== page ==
85% of 2008’s Music Went Unsold

Videos by American Songwriter

Videos by American Songwriter

In a rather bleak display of numbers, a study of digital music sales reported that 10 million of the 13 million tracks released during 2008 did not sell (with only 173,000 of 1.23 million albums selling), meaning that only 15 percent of this year’s available music was able to do any business.

In a rather bleak display of numbers, a study of digital music sales reported that 10 million of the 13 million tracks released during 2008 did not sell (with only 173,000 of 1.23 million albums selling), meaning that only 15 percent of this year’s available music was able to do any business.

This study disproves the theory of “niche marketing,” which was heavily touted by author Chris Anderson in his 2006 book The Long Tail. The basic premise of the book predicted that digital music sales would switch from being primarily big hits to a majority of small, “niches in the tail.”

2008 showed that there is still only one important “niche” in music sales-huge, mainstream hits-80 percent of the tracks sold in 2008 came from only 52,000 songs.

Will Page of the MCPS-PRS Alliance and Andrew Bud of mBlox conducted the study. Anderson is waiting for Page and Bud to release their sources before he considers changing his theory.

“I think people believed in a fat, fertile long tail because they wanted it to be true,” said Mr Bud. “The statistical theories used to justify that theory were intelligent and plausible. But they turned out to be wrong. The data tells a quite different story. For the first time, we know what the true demand for digital music looks like.”

Regardless of whether or not 2008 is the sign of a trend in digital music sales, these numbers should certainly spark a dialogue about a potentially dynamic industry that may just want to stay the same.



6 Comments

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  1. What this might also prove is that widespread access to songs being heard via radio is still limited to the those songs with the most potential for mass appeal. Which creates the void for unknown acts to stay lost within. What we need is more freedom of programming for radio stations.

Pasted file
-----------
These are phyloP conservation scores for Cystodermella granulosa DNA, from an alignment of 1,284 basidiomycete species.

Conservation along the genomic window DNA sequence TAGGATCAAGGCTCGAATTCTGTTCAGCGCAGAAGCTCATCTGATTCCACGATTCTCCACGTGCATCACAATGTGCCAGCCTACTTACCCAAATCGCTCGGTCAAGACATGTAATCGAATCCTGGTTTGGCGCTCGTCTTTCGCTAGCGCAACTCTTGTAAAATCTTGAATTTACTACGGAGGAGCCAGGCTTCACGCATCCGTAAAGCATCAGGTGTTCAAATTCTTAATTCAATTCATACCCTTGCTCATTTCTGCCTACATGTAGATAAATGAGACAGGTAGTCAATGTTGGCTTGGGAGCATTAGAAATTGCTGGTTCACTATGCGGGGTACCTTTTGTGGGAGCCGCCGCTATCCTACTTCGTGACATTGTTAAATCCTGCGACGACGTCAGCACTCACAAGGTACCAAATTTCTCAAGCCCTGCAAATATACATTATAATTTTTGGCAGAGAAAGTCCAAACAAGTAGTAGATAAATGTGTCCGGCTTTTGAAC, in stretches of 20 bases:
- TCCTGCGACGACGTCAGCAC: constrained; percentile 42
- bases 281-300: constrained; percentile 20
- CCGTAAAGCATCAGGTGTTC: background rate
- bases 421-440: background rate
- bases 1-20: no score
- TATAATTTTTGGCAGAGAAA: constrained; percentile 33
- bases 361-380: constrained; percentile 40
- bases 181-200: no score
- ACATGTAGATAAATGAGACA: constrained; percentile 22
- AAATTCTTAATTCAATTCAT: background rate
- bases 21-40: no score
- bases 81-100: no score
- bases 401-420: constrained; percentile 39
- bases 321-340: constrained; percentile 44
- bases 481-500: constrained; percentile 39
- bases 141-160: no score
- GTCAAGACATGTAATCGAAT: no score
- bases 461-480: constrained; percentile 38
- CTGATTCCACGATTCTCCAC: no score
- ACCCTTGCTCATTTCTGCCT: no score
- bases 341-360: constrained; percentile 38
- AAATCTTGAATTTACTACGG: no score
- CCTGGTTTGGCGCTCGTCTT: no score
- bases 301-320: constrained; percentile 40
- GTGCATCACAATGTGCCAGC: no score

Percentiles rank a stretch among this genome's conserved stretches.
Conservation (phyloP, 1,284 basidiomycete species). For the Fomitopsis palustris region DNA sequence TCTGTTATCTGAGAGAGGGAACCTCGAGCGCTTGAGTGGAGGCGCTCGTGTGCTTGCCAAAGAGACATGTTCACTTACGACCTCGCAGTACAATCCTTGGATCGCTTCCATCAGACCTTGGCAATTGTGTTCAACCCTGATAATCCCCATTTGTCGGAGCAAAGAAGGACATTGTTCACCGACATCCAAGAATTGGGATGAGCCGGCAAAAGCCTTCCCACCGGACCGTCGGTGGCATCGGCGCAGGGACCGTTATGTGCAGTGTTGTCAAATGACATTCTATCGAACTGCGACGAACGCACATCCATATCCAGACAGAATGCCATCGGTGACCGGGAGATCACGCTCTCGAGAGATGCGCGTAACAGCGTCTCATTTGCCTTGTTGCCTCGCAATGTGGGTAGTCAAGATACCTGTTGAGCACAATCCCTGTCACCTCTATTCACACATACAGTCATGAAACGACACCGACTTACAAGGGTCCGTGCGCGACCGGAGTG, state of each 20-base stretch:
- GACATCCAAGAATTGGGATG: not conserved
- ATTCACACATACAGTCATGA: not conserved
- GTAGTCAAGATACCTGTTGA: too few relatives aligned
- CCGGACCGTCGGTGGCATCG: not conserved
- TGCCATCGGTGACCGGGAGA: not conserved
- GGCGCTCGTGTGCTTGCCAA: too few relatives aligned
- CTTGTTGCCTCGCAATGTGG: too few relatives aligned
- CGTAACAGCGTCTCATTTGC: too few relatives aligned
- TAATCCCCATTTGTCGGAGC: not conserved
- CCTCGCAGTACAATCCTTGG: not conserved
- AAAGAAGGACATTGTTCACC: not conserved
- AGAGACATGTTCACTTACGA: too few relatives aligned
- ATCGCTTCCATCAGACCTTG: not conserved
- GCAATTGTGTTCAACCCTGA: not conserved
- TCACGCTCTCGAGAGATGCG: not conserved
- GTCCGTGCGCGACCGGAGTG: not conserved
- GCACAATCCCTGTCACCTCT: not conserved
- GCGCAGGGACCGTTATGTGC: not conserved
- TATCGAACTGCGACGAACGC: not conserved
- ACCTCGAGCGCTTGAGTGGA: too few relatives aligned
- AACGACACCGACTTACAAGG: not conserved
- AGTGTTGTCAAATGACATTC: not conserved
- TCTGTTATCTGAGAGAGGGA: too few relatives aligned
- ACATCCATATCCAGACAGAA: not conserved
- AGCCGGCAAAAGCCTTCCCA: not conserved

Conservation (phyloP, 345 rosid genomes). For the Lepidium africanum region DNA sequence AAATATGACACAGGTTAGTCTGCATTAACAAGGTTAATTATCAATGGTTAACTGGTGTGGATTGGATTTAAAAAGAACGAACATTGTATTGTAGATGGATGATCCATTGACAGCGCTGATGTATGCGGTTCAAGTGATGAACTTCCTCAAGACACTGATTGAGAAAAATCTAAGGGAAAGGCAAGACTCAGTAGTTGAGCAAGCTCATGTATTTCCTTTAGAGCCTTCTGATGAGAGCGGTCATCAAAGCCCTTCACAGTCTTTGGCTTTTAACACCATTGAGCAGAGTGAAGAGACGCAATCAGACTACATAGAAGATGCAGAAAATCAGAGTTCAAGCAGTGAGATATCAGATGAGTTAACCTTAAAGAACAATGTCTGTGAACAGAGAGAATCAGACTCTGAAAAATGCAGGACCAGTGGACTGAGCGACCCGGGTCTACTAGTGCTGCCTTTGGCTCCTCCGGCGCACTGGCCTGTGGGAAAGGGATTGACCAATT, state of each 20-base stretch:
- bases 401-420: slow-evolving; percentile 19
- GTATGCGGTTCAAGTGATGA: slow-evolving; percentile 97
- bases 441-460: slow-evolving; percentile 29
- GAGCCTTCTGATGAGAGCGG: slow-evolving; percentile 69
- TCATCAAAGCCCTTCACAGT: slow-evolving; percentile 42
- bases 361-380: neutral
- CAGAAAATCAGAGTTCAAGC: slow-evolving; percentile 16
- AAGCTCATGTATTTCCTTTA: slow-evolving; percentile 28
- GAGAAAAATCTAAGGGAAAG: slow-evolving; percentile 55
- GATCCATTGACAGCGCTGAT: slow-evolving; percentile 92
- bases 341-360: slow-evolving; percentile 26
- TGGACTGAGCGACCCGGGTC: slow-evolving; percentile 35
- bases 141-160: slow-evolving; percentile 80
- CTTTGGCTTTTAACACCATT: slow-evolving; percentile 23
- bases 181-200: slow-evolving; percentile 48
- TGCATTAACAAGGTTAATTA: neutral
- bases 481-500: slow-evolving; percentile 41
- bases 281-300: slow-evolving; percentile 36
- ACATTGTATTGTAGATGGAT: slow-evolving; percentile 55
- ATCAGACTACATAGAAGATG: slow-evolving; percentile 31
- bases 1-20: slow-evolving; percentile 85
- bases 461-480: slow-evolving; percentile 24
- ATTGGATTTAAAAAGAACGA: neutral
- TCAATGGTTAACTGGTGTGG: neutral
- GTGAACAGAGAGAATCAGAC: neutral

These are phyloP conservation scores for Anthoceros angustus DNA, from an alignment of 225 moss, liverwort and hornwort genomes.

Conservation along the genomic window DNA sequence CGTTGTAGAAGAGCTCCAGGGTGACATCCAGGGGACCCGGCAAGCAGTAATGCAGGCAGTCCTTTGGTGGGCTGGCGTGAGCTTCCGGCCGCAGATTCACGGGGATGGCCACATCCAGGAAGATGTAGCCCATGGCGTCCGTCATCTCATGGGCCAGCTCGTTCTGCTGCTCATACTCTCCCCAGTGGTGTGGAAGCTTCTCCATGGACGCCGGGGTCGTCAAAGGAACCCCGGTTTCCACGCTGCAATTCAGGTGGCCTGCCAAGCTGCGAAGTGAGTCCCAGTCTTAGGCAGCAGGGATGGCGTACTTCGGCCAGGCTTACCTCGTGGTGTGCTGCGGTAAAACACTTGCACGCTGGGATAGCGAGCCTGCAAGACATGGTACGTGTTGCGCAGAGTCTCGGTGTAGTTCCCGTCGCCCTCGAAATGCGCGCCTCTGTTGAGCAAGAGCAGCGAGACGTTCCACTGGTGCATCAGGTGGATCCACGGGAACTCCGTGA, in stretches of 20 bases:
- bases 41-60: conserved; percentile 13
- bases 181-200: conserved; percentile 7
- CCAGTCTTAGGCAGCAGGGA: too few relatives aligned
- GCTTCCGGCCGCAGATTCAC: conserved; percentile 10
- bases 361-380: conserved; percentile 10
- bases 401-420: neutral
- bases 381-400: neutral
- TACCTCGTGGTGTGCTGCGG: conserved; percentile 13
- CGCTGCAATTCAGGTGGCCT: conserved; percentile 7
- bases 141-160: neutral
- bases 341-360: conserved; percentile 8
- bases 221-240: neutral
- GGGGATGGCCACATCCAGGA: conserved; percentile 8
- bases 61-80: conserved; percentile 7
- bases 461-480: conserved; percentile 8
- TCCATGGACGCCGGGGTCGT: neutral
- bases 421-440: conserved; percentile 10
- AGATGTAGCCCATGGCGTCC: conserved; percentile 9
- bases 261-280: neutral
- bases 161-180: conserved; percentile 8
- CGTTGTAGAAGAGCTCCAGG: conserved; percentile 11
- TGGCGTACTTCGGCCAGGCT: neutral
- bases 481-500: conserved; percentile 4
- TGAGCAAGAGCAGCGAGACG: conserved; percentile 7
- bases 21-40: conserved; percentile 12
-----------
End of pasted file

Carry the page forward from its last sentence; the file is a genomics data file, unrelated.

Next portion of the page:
2. great.
    you just proved pareto’s principle again. 80 percent of anything comes from 20 percent of the total and when it comes to music that 20 percent is still tightly controlled my current media. you can’t rush change.
    david

  3. Is radio the primary medium? Is broadband internet-based services like Last.FM making any progress in grabbing marketshare? Will there be a shift? Also, this report speaks of ‘sales’ of songs. What about Rhapsody and other entities that ‘lease’ the song with monthly subscriptions? How are those ‘sales’ figured in? Isn’t there a more complex market place occuring with digital transports, than ‘sales of songs’?

    This is most interesting, to me. I want to know what my prospects are of actually making a living in this space…

    – Tomas David Hood –

  4. Been Saying it for YEARS! (see comments at mashable, techcrunch, my site, etc.etc.etc.) The Long Tail is the worst theory in modern times. A complete misrepresentation of reality and completely flawed. Artist/bands that are included in the long tail may have only sold 3 cd’s – which nets them nothing compared to the cost of participation in the tail. IOW, the Long Tail looks at the tail in the WRONG direction! The direction the tail is going isn’t OUT to the PRODUCERS of content (music), it’s INWARD towards the tail itself by the amount spent on PRODUCING. It’s not a tail at all, it’s a black hole that spirals downward. Those that bought into the ‘tale of the Tail’ saw their dreams spiral down that hole as well.

    Paul

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